The Spurs struck first in what is shaping up to be a frenzied trading period, acquiring Richard Jefferson from Milwaukee for Bruce Bowen, Kurt Thomas, and Fabricio Oberto. It was a clear sign that the Spurs are determined to make at least one more championship run with their core of Tim Duncan, Tony Parker, and Manu Ginobili. For Milwaukee, acquiring $11.3 million in contracts that expire after next season clears cap space to re-sign promising guard Ramon Sessions.

Oberto was, in turn, sent to Detroit for Amir Johnson as the Pistons continue obliterating their roster in preparation for the 2010 free-agent frenzy. Joe Dumars now has only three players under contract for 2010-11 – Prince, Stuckey, and Arron Affalo. UPDATE: The Pistons plan to buy out Oberto, thus trimming more payroll for next season.

So, welcome to the 2009 NBA draft, a.k.a. the new trade deadline.
Posted on: June 22, 2009 6:33 pm
Edited on: June 22, 2009 10:08 pm

Draft buzz and Amare trade talks (UPDATE)

This is the one time of year when the job of an NBA executive doesn't differ much from that of an NBA writer. Half the job is trying to separate the real buzz from the B.S.

In my efforts to do so, here is what I think I know with about 72 hours left before Thursday night's draft, coming from NBA executives who think they know:

* The Wizards are as strong a bet as any team in the top eight to trade down from their current perch at No. 5. Facing luxury-tax consequences and needing to open up a roster spot, the Wiz are considering numerous scenarios. Two people familiar with the talks confirmed that Washington discussed swapping the No. 5 and No. 14 picks with Phoenix in a trade that would've sent Amare Stoudemire to the Wizards. Phoenix also would've gotten one of the Wizards' young guards -- either Nick Young or Javaris Crittenton. But Washington walked away when the Suns asked for Caron Butler.

* Word is that Portland is extremely active in its attempts to trade up from No. 24 to an area from 8-14, where the Blazers are confident they could land a point guard. Portland hosted North Carolina's Ty Lawson for a workout Monday. A person familiar with the situation said the Blazers explored a trade involving the Suns' No. 14 pick. That deal also would've involved Stoudemire, a scenario that would've presented billionaire Paul Allen with three max players to pay over the next few years -- Stoudemire, Brandon Roy, and LaMarcus Aldridge. Those are big-ticket items, even for Allen.

* The Timberwolves, who have three first-round picks, appear to be positioning themselves to move up from the sixth spot and assure themselves a shot at Ricky Rubio. A deal with Memphis, which has the No. 2 pick, isn't out of the question. Another scenario has Minnesota involved with the Wizards in a deal that would send Washington's No. 5 pick to Minnesota. The T-Wolves would then have the ultimate flexibility -- knowing they could get Tyreke Evans or Hasheem Thabeet with the fifth or sixth pick if Rubio is gone and knowing they could parlay the fifth and sixth picks in a deal with Memphis to move up.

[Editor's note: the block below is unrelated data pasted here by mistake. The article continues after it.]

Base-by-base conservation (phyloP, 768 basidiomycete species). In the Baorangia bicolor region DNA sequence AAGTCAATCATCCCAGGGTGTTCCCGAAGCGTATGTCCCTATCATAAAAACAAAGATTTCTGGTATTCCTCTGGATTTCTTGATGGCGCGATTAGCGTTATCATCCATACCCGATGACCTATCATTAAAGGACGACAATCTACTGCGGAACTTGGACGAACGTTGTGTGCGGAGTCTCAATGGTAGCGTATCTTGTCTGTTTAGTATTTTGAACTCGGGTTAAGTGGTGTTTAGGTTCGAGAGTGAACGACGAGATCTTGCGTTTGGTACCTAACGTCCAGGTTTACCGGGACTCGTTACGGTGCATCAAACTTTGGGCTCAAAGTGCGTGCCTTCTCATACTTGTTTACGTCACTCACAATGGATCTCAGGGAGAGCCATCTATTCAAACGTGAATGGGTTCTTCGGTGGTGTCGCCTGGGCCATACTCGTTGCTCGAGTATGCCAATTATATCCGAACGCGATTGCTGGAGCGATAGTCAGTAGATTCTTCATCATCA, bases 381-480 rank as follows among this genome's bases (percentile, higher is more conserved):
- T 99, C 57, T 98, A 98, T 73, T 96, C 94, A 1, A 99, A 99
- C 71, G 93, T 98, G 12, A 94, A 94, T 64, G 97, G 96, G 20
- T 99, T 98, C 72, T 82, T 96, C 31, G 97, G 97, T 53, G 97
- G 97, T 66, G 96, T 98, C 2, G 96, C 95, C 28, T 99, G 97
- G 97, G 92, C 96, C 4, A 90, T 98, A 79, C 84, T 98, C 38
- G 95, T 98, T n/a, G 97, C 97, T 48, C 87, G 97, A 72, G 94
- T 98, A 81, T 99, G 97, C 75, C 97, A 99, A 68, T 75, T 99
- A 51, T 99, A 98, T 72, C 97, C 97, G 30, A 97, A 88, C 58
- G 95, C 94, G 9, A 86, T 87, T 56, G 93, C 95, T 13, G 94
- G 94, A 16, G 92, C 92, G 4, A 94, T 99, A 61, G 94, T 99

* Other than Minnesota, the team in the top 10 that appears the most motivated to move up is the Knicks, although trade talks with Washington involving Larry Hughes are accurate only from the standpoint that Jared Jeffries isn't involved; the Wizards aren't interested in adding money beyond next season. The Knicks, who pick eighth, clearly covet Rubio and Stephen Curry and have the assets to assure themselves a shot at one of them by trading up.

* Rubio is generating the most curiosity among team executives who are monitoring his situation, particularly with regard to Sacramento. It's widely known that Dan Fegan, who represents Rubio and Jrue Holiday, hired an agent who used to work for Jason Levien, the Kings' assistant GM who left the agent business last year to join Geoff Petrie in Sacramento. Levien's clients went to three different agencies, including Fegan's. If Rubio winds up going to Sacramento with the fourth pick, it will provide plenty of ammunition for conspiracy theorists who believe Levien's relationship with Fegan was the deciding factor. But one Eastern Conference executive described the situation more as "familiarity" between Fegan and Levien and between Levien and the international basketball community. Levien worked for agent Lon Babby when the Kings drafted Hedo Turkoglu, who at the time was the only Turkish player in the NBA.

* One executive said the most fluid players appear to be Holiday (who worked out poorly in his first visit with the Knicks), Earl Clark, and Demar DeRozan. "If they don't go early," the exec said, "they might be starting to slip and slide."

* Take the Magic's insistence that they will pay luxury tax to keep Turkoglu with a grain of salt, one exec urged. "All that means is there's no way they're going to be able to keep him," he said. Babby, Turkoglu's agent, said during the NBA Finals that Turkoglu already has decided to opt out of his contract and test the unrestricted free agent market, where he will generate enormous interest.

The views expressed in this blog are solely those of the author and do not reflect the views of CBS Sports or CBSSports.com